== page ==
I tend to think that moderate Democrats make the best executives, but one trait they do not have, as a rule, is boldness. A moderate Democrat is not going to be the first person to jump into the pool; they aren’t going to lead any sort of charge or take on a controversial subject until it’s been polled and surveyed and focus-grouped to death first. So I’m not surprised that Janet Mills vetoed LD 1590, which would have partially decriminalized sex work. But I’m still disappointed.

It just doesn’t make sense, arresting people for sex work. If your goal is to end sex work, how does giving someone a criminal record help them? Employers can and will discriminate against hiring someone who has been to jail. And even if charges aren’t filed – well, how many times have you seen a newspaper print the names and mug shots of people arrested in “prostitution rings?” That’s on the internet forever, waiting for a potential employer to do a quick google search. That sort of thing can ruin a person’s chance at a good job. And being unable to find a good job will just lead folks right back to doing sex work, on account of we need money to live.

Eliminating sex work from our society is a hubristic act on the same level as calling the Titanic “unsinkable.” Humans have been trading sexual services for objects of value since the literal beginning of civilization. We have records from ancient Sumer dating from nearly 5,000 years ago that are the first written (well, carved into clay tablets) record of prostitution as an occupation. There’s a reason it’s called “the world’s oldest profession.” We are a horny species that has an intense drive to collect and hoard resources. Add in the struggles of capitalism and these two traits frequently collide with one very obvious outcome.

Gov. Mills talked a lot about trafficking in her veto message. Obviously, human trafficking would still be illegal even if we stopped arresting adults who traded sex for currency. In fact, LD 1590 would have increased penalties for people buying sex work. It’s still currently quite illegal to traffic humans, whether for sex or farm work or housecleaning.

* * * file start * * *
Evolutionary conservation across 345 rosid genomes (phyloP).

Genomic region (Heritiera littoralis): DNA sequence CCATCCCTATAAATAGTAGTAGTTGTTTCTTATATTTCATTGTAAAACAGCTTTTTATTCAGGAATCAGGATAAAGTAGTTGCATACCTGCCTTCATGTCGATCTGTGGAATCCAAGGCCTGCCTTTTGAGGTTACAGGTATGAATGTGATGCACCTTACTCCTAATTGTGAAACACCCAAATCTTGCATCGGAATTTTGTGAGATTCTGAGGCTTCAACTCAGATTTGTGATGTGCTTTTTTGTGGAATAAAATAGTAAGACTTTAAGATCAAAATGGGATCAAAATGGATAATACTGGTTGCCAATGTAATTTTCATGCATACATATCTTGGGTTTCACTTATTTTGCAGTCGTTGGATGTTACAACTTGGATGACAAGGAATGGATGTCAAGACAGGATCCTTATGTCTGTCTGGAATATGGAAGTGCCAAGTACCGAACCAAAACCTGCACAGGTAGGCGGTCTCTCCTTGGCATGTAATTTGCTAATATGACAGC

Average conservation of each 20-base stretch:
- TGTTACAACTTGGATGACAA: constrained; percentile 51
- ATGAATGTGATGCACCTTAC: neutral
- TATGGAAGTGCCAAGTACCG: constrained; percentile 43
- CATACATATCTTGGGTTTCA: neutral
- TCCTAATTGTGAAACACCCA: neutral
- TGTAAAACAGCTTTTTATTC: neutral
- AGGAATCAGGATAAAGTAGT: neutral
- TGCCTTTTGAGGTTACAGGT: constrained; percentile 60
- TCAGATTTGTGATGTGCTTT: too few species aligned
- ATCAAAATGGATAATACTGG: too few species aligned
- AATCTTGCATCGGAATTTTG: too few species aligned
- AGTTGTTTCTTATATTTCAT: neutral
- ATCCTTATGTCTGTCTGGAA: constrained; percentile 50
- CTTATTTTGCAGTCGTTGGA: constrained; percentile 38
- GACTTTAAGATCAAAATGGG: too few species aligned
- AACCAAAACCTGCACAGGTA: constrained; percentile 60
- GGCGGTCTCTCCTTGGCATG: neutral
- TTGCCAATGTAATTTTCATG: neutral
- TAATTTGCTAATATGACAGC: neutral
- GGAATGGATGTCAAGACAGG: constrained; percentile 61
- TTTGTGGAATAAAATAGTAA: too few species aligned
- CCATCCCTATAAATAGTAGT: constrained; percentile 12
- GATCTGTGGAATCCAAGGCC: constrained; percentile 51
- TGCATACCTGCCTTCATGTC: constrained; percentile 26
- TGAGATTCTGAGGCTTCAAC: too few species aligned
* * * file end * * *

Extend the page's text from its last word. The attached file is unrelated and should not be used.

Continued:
She also said she vetoed it because she was worried that decriminalization would “entice more people” into the “trade.” Oh, please. Working a crappy retail job is enticement enough. I’ve never engaged in sex work but I used to work at Target, where they don’t let cashiers sit down unless they have a doctor’s note, and at around hour 6 of an 8 hour shift on your feet, let me tell you, sex work starts looking a lot more appealing, because at least you can lie down once in awhile.

My personal theory is that, for most of us, work is a series of tasks that take up our time that we do fairly begrudgingly in order to afford the basic necessities of life (food, shelter, video games, medical treatment), and sex is one of the few freely available joyful escapes we humans have left. Sex is sacred, and so dirtying it with the muddy waters of commerce rubs people the wrong way.


Arresting and punishing people for selling sexual services clearly isn’t working, because the sex trade is still alive and well. So opposition to decriminalization is a moral opposition, and not based in logic. Perhaps it’s based in a desire to punish women for having sex, which is something our society absolutely loves to do. America started out its life as a bunch of Puritan colonies out in the woods and we haven’t moved as far from those roots as we would like to pretend.

But lots of people do jobs that other people consider to be morally wrong. Pharmaceutical executives, fossil fuel executives, time-share salesmen – but we’re all just trying to live our lives and get by. It’s my opinion that if two consenting adults want to participate in a transaction wherein one party gets laid and the other party gets paid, that should be their right as free Americans.

I hope that the Legislature will take up this issue in the future, and I hope the governor at the time, whomever it may be, won’t veto it. Of course, under a Mills administration, we’ll have to wait for another state to try it first.

Victoria Hugo-Vidal is a Maine millennial. She can be contacted at:
[email protected]
Twitter: @mainemillennial

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